Fitch Ratings wrote Friday, "U.S. Money Funds Well-Positioned for Gradual or Sharp Interest Rate Rises." The brief says, "U.S. money market funds are well-positioned to manage risks associated with rising interest rates, either a modest rise or a sharper rise accompanied by weaker economic conditions, according to Fitch Ratings. As noted in a recent report on interest rates, Fitch's base case scenario assumes the completion of the Fed's tapering program, strengthening world economic growth over 2014-2016 and a gradual tightening of monetary policy over the next 12 months. Fitch's stress case scenario involves a sharper hike of interest rates amid weakening or stagnant economic growth, among other factors. U.S. money funds have recently begun adjusting their portfolios in anticipation of rising interest rates, with prime funds lowering their weighted-average maturities (WAM) to an average of 42 days. Regulatory rules and Fitch's rating criteria constrain money funds' WAMs to limit exposure to interest rate risk. The current limit means that a money fund portfolio with a 60 day WAM can withstand an instantaneous 3% interest rate increase before 'breaking the buck', all else being equal. Fitch notes that there is considerable variability among funds with regard to their current WAM positioning and portfolio strategies in a rising rate environment. Approximately 36% of money funds have WAMs between 41 and 50 days, while only 17% of funds operate with WAMs greater than 50 days. The full report is available at www.fitchratings.com. This is part of a series of reports by Fitch looking at interest rate sensitivities across various U.S. analytical sectors." In other news, see Reuters published "Money market inflows jump in latest week - Lipper", which says the large amount of inflows into money market funds last week may be partly attributable to investors fleeing PIMCO bond funds for MMFs. Writes Lipper, "Investors in U.S.-based funds poured a net $18.9 billion into money market funds in the latest week, double the previous week's amount, amid record withdrawals from Pimco's flagship fund previously run by Bill Gross.... Much of that cash surge is likely money that rushed out of Pimco after the Gross shock, said Patrick Keon, a research analyst with Lipper. "I think that the money markets category is a good bet for the bulk of that money" coming out of Pimco, he said. It's possible that investors are "parking the money in money market funds until they do more research," he said." (Note: Crane Data doesn't believe that PIMCO flows were a major factor in last week's asset jump, since the money fund increases.)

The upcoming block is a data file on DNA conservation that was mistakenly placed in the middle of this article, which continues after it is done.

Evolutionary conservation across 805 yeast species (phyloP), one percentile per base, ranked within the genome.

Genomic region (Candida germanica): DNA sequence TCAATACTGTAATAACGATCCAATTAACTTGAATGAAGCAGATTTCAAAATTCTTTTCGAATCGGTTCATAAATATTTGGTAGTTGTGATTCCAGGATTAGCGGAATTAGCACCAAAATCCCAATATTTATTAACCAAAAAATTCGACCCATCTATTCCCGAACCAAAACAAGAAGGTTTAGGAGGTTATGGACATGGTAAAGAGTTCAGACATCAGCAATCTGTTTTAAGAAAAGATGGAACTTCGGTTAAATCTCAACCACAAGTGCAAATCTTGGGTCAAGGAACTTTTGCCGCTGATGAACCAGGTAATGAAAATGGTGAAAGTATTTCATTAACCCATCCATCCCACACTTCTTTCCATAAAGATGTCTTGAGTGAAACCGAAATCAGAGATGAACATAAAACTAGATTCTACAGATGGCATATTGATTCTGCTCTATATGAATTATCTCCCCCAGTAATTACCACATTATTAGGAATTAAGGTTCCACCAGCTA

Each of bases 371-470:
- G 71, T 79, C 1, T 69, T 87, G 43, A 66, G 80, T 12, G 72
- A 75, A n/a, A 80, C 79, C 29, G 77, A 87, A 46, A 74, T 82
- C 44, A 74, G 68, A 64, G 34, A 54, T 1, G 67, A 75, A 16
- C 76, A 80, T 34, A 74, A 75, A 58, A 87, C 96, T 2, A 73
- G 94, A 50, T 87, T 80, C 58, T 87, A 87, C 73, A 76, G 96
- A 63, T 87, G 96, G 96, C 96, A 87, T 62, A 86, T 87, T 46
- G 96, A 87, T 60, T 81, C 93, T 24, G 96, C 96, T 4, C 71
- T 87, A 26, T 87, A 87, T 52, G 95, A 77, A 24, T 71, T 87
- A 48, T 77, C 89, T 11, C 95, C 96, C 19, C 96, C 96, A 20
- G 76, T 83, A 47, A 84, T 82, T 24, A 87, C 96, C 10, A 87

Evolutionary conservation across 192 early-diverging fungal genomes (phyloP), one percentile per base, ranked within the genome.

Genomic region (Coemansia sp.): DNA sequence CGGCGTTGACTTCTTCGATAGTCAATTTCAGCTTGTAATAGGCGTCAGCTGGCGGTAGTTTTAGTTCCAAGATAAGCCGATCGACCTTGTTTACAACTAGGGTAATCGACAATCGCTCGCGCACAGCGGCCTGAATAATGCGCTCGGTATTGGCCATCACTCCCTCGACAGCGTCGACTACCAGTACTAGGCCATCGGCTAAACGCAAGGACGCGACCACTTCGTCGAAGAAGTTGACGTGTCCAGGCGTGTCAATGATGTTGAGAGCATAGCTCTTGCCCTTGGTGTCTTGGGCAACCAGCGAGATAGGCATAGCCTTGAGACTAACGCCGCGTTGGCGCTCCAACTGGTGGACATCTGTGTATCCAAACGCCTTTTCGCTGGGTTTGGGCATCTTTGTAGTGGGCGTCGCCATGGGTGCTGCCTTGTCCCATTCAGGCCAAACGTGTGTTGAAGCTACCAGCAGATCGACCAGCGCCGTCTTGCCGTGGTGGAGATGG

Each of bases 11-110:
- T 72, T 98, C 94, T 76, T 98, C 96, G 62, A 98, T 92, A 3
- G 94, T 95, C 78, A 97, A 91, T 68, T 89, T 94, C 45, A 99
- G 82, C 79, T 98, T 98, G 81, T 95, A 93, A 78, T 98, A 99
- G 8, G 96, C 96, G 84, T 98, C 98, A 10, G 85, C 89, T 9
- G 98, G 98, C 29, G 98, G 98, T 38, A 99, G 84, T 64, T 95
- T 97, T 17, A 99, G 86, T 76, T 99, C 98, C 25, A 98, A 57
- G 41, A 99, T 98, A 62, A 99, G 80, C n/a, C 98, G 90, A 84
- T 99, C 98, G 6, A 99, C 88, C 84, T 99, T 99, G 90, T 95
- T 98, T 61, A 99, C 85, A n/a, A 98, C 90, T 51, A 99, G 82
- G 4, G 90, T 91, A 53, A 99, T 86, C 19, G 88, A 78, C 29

The ICI released its latest "Money Market Fund Assets" report, which says, "Total money market fund assets increased by $22.8 billion to $2.61 trillion for the week ended October 1." This was the largest increase of 2014 and the first time assets have been above $2.6 trillion since early April 2014. ICI's release explains, "Among taxable money market funds, Treasury funds (including agency and repo) increased by $28.56 billion and prime funds decreased by $6.52 billion. Tax-exempt money market funds increased by $810 million. Assets of retail money market funds increased by $2.41 billion to $903.11 billion. Among retail funds, Treasury money market fund assets increased by $740 million to $200.31 billion, prime money market fund assets increased by $2.14 billion to $518.35 billion, and tax-exempt fund assets decreased by $470 million to $184.44 billion. Assets of institutional money market funds increased by $20.42 billion to $1.71 trillion. Among institutional funds, Treasury money market fund assets increased by $27.82 billion to $758.07 billion, prime money market fund assets decreased by $8.67 billion to $881.82 billion, and tax-exempt fund assets increased by $1.28 billion to $71.09 billion." In other news, the International Monetary Fund (IMF) published a report entitled, "Shadow Banking Is Boon, Bane for Financial System." It says, "Shadow banks act similarly to regular banks by taking money from investors and lending it to borrowers, but are not governed by the same rules or supervised. Shadow banks can include financial institutions such as money market mutual funds, hedge funds, finance companies, and broker/dealers, among others. The IMF's latest Global Financial Stability Report analyzes the growth in shadow banking in recent years in both advanced and emerging market economies and the risks involved. According to the report, shadow banking amounts to between 15 and 25 trillion dollars in the United States, between 13.5 and 22.5 trillion in the euro area, and between 2.5 and 6 trillion in Japan. "We found that the same factors often seem to drive the growth of shadow banking across countries," says Gaston Gelos, chief of the Global Financial Analysis Division at the IMF. "Shadow banking tends to take off when strict banking regulations are in place, which leads to circumvention of regulations. It also grows when real interest rates and yield spreads are low and investors are searching for higher returns, and when there is a large institutional demand for 'safe assets,' for example from insurance companies and pension funds." As the global financial crisis has shown, there are also risks associated with shadow banking due to their reliance on short-term funding, which can lead to forced asset sales and downward price spirals when investors want their money back at short notice."Archives »